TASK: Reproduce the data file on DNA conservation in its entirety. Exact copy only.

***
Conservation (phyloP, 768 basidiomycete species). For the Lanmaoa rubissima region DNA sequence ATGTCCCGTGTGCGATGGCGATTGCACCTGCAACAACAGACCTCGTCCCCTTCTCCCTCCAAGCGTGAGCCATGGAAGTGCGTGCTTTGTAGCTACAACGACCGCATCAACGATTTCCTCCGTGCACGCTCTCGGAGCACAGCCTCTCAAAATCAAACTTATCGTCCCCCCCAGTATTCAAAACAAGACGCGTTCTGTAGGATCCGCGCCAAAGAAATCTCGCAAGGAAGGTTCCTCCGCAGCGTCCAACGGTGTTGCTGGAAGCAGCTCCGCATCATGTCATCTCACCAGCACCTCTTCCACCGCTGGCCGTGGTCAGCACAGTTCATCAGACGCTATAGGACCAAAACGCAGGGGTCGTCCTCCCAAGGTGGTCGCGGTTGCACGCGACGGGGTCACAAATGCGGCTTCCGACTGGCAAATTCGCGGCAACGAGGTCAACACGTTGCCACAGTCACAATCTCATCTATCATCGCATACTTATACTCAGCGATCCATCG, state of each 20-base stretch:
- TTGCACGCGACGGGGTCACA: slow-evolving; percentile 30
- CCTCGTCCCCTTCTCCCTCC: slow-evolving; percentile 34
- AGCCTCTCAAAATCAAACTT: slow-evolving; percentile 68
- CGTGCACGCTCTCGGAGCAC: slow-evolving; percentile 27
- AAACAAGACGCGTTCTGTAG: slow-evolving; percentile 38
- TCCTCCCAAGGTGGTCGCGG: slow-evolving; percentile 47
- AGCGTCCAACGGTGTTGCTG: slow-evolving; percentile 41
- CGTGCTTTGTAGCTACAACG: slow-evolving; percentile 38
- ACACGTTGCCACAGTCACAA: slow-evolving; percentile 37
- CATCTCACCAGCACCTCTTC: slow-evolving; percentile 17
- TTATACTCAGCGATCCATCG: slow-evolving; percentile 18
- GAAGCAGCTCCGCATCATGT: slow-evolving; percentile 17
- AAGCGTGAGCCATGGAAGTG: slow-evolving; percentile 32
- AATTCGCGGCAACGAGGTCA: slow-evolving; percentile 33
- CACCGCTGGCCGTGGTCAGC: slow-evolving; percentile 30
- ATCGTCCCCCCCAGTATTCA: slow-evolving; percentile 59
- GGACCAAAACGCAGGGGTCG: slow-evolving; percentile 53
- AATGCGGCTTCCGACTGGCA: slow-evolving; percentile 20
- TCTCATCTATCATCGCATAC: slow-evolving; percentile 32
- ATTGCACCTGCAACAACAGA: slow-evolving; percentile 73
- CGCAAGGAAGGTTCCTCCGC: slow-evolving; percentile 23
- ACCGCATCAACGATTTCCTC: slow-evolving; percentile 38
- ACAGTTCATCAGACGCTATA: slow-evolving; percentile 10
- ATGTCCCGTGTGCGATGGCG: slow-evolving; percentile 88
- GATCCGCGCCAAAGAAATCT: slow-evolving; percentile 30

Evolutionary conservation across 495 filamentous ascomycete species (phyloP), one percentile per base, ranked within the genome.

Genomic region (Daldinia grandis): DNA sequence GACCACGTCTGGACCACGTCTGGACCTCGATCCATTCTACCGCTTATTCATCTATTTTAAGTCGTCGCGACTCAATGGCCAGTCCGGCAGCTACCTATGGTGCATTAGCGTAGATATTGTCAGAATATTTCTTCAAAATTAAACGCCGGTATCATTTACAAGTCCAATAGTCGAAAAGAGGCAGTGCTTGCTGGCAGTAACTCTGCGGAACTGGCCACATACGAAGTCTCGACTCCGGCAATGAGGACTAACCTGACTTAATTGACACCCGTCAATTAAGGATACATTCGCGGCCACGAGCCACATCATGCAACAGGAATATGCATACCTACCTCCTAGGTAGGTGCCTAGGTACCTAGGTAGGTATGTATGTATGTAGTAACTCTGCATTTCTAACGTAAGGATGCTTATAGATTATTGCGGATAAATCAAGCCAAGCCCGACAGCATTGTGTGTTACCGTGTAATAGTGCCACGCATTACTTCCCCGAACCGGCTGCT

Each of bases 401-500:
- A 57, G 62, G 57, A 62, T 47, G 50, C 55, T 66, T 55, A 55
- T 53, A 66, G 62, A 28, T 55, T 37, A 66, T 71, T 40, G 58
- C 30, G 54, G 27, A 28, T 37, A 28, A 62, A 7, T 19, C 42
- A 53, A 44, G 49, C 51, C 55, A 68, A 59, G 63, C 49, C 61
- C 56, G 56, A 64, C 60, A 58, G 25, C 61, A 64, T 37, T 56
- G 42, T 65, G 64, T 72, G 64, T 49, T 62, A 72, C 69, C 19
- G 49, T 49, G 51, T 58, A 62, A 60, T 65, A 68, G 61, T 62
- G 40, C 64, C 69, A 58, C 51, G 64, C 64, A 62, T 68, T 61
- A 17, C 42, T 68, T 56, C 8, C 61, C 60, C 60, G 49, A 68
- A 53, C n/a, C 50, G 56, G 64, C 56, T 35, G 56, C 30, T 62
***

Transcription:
Conservation (phyloP, 768 basidiomycete species). For the Lanmaoa rubissima region DNA sequence ATGTCCCGTGTGCGATGGCGATTGCACCTGCAACAACAGACCTCGTCCCCTTCTCCCTCCAAGCGTGAGCCATGGAAGTGCGTGCTTTGTAGCTACAACGACCGCATCAACGATTTCCTCCGTGCACGCTCTCGGAGCACAGCCTCTCAAAATCAAACTTATCGTCCCCCCCAGTATTCAAAACAAGACGCGTTCTGTAGGATCCGCGCCAAAGAAATCTCGCAAGGAAGGTTCCTCCGCAGCGTCCAACGGTGTTGCTGGAAGCAGCTCCGCATCATGTCATCTCACCAGCACCTCTTCCACCGCTGGCCGTGGTCAGCACAGTTCATCAGACGCTATAGGACCAAAACGCAGGGGTCGTCCTCCCAAGGTGGTCGCGGTTGCACGCGACGGGGTCACAAATGCGGCTTCCGACTGGCAAATTCGCGGCAACGAGGTCAACACGTTGCCACAGTCACAATCTCATCTATCATCGCATACTTATACTCAGCGATCCATCG, state of each 20-base stretch:
- TTGCACGCGACGGGGTCACA: slow-evolving; percentile 30
- CCTCGTCCCCTTCTCCCTCC: slow-evolving; percentile 34
- AGCCTCTCAAAATCAAACTT: slow-evolving; percentile 68
- CGTGCACGCTCTCGGAGCAC: slow-evolving; percentile 27
- AAACAAGACGCGTTCTGTAG: slow-evolving; percentile 38
- TCCTCCCAAGGTGGTCGCGG: slow-evolving; percentile 47
- AGCGTCCAACGGTGTTGCTG: slow-evolving; percentile 41
- CGTGCTTTGTAGCTACAACG: slow-evolving; percentile 38
- ACACGTTGCCACAGTCACAA: slow-evolving; percentile 37
- CATCTCACCAGCACCTCTTC: slow-evolving; percentile 17
- TTATACTCAGCGATCCATCG: slow-evolving; percentile 18
- GAAGCAGCTCCGCATCATGT: slow-evolving; percentile 17
- AAGCGTGAGCCATGGAAGTG: slow-evolving; percentile 32
- AATTCGCGGCAACGAGGTCA: slow-evolving; percentile 33
- CACCGCTGGCCGTGGTCAGC: slow-evolving; percentile 30
- ATCGTCCCCCCCAGTATTCA: slow-evolving; percentile 59
- GGACCAAAACGCAGGGGTCG: slow-evolving; percentile 53
- AATGCGGCTTCCGACTGGCA: slow-evolving; percentile 20
- TCTCATCTATCATCGCATAC: slow-evolving; percentile 32
- ATTGCACCTGCAACAACAGA: slow-evolving; percentile 73
- CGCAAGGAAGGTTCCTCCGC: slow-evolving; percentile 23
- ACCGCATCAACGATTTCCTC: slow-evolving; percentile 38
- ACAGTTCATCAGACGCTATA: slow-evolving; percentile 10
- ATGTCCCGTGTGCGATGGCG: slow-evolving; percentile 88
- GATCCGCGCCAAAGAAATCT: slow-evolving; percentile 30

Evolutionary conservation across 495 filamentous ascomycete species (phyloP), one percentile per base, ranked within the genome.

Genomic region (Daldinia grandis): DNA sequence GACCACGTCTGGACCACGTCTGGACCTCGATCCATTCTACCGCTTATTCATCTATTTTAAGTCGTCGCGACTCAATGGCCAGTCCGGCAGCTACCTATGGTGCATTAGCGTAGATATTGTCAGAATATTTCTTCAAAATTAAACGCCGGTATCATTTACAAGTCCAATAGTCGAAAAGAGGCAGTGCTTGCTGGCAGTAACTCTGCGGAACTGGCCACATACGAAGTCTCGACTCCGGCAATGAGGACTAACCTGACTTAATTGACACCCGTCAATTAAGGATACATTCGCGGCCACGAGCCACATCATGCAACAGGAATATGCATACCTACCTCCTAGGTAGGTGCCTAGGTACCTAGGTAGGTATGTATGTATGTAGTAACTCTGCATTTCTAACGTAAGGATGCTTATAGATTATTGCGGATAAATCAAGCCAAGCCCGACAGCATTGTGTGTTACCGTGTAATAGTGCCACGCATTACTTCCCCGAACCGGCTGCT

Each of bases 401-500:
- A 57, G 62, G 57, A 62, T 47, G 50, C 55, T 66, T 55, A 55
- T 53, A 66, G 62, A 28, T 55, T 37, A 66, T 71, T 40, G 58
- C 30, G 54, G 27, A 28, T 37, A 28, A 62, A 7, T 19, C 42
- A 53, A 44, G 49, C 51, C 55, A 68, A 59, G 63, C 49, C 61
- C 56, G 56, A 64, C 60, A 58, G 25, C 61, A 64, T 37, T 56
- G 42, T 65, G 64, T 72, G 64, T 49, T 62, A 72, C 69, C 19
- G 49, T 49, G 51, T 58, A 62, A 60, T 65, A 68, G 61, T 62
- G 40, C 64, C 69, A 58, C 51, G 64, C 64, A 62, T 68, T 61
- A 17, C 42, T 68, T 56, C 8, C 61, C 60, C 60, G 49, A 68
- A 53, C n/a, C 50, G 56, G 64, C 56, T 35, G 56, C 30, T 62